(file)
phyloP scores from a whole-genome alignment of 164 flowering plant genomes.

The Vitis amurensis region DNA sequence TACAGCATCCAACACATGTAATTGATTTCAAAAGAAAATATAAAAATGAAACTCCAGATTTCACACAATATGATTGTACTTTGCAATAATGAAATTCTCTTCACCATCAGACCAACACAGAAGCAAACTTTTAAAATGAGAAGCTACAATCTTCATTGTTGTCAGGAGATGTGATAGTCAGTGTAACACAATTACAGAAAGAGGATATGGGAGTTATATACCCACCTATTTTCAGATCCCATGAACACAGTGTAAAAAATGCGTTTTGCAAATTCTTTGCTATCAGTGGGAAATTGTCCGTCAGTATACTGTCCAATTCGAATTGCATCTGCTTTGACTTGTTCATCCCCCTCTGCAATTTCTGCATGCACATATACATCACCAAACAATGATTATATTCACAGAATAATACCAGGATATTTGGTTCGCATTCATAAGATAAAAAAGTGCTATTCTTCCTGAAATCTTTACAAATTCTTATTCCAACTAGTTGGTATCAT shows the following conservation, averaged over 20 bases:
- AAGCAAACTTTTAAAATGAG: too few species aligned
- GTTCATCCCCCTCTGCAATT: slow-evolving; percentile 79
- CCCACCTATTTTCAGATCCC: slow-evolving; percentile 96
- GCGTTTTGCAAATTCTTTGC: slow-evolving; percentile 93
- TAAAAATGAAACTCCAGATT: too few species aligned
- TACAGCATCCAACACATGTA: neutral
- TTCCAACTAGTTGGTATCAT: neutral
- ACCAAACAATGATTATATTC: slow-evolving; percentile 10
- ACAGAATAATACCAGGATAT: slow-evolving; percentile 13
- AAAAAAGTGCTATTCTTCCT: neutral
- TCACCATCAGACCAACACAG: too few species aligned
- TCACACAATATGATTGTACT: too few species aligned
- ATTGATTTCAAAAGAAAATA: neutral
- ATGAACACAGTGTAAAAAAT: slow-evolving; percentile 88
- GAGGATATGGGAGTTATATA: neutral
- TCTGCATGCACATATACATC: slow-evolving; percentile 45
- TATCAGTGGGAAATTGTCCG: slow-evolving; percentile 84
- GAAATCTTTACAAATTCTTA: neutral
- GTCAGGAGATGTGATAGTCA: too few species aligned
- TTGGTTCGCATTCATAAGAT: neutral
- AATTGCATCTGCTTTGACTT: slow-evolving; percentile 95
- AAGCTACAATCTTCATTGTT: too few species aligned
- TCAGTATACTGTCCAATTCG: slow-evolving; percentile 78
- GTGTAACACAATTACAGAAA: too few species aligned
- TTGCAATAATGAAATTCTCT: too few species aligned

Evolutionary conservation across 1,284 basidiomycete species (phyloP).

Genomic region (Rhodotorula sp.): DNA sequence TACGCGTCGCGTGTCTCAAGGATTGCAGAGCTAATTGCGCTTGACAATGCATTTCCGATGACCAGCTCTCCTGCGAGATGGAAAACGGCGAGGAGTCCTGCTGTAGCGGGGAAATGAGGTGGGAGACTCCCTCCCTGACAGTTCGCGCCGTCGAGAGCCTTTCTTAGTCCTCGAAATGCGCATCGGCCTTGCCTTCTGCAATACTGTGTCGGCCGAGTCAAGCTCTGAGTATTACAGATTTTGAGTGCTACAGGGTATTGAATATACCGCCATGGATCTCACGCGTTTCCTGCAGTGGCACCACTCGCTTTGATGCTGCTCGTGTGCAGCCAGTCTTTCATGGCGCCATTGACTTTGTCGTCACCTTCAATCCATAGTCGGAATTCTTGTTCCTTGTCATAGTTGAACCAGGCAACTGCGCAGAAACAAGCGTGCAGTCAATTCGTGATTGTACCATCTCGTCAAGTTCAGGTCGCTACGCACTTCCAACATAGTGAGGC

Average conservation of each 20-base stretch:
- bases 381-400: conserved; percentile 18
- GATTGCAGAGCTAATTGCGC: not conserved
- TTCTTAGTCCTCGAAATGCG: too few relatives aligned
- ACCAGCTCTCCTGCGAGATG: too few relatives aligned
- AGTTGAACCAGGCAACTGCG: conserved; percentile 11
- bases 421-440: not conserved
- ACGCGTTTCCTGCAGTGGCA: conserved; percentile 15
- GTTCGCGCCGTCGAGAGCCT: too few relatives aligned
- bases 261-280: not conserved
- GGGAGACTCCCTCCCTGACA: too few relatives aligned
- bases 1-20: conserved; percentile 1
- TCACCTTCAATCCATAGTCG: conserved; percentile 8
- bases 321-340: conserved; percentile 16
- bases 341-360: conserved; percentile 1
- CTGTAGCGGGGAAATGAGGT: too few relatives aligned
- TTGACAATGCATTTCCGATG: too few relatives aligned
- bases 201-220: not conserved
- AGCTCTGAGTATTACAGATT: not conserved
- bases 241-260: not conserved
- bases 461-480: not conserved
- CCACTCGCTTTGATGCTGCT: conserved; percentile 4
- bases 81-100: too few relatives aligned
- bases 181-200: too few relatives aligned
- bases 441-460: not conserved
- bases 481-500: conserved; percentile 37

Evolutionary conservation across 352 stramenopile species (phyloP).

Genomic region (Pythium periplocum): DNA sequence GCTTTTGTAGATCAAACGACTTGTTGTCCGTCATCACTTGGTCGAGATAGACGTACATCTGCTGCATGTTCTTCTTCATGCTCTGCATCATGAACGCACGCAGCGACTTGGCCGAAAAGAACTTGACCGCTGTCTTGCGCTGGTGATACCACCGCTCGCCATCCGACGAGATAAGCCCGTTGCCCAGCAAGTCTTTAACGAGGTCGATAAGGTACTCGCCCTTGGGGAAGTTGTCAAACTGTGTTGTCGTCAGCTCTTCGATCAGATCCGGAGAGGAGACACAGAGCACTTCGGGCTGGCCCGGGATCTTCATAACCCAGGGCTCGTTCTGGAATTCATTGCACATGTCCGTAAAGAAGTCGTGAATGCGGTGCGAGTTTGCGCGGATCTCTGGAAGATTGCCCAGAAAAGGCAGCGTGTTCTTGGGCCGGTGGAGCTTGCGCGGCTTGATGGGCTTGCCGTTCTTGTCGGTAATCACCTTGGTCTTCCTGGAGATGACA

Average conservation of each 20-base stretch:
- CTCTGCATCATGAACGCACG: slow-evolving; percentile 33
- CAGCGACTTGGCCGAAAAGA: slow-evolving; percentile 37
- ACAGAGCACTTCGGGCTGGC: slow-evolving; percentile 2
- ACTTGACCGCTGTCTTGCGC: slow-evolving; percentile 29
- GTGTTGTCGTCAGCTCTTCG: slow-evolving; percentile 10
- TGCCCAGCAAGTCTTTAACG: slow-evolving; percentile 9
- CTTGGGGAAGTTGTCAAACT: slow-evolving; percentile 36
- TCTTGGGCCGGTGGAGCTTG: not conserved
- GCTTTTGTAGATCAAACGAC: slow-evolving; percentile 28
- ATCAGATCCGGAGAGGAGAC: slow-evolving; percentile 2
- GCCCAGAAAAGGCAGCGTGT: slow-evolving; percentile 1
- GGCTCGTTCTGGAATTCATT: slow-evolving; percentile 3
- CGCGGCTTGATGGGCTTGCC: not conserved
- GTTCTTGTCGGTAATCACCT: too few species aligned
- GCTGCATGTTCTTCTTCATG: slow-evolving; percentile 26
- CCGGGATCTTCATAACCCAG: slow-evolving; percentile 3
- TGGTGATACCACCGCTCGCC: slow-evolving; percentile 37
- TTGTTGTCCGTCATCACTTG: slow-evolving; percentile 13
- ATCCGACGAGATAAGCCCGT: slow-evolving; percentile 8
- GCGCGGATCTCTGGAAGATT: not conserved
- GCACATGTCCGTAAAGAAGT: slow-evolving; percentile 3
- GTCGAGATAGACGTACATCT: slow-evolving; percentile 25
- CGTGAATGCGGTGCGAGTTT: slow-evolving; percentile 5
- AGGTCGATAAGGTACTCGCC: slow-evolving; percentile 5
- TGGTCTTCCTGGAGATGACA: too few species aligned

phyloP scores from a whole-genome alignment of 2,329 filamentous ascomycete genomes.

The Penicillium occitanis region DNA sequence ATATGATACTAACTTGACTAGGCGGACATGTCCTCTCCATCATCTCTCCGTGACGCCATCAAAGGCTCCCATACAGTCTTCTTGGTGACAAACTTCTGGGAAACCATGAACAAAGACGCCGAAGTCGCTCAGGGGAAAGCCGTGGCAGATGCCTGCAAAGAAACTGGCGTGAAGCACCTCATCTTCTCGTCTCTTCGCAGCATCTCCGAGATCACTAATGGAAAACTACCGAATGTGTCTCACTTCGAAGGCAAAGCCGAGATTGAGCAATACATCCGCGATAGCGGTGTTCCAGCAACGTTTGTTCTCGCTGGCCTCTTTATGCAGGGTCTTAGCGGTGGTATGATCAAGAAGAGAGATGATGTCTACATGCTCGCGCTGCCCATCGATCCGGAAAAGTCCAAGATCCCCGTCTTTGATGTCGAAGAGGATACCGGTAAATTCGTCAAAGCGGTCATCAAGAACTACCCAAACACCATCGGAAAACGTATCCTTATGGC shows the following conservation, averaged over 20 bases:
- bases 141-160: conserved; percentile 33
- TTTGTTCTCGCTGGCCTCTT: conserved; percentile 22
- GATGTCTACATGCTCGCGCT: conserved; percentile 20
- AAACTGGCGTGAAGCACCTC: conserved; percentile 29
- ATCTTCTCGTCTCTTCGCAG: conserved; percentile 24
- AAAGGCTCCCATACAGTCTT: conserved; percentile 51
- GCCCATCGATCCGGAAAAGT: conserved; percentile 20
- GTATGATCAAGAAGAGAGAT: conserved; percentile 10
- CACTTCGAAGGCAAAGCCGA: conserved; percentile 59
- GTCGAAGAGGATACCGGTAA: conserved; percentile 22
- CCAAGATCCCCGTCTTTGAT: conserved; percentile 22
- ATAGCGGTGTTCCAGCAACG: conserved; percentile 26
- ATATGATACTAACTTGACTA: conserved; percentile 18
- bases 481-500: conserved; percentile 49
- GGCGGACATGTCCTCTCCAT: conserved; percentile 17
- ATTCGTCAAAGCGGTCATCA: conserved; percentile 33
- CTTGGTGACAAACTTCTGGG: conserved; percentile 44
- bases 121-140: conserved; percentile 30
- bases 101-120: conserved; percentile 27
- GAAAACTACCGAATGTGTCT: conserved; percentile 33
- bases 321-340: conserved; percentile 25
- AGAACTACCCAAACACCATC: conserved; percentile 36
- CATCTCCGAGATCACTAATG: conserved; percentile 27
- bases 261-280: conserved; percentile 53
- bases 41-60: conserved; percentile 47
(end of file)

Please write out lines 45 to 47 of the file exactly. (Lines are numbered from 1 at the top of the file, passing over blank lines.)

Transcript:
- CTGTAGCGGGGAAATGAGGT: too few relatives aligned
- TTGACAATGCATTTCCGATG: too few relatives aligned
- bases 201-220: not conserved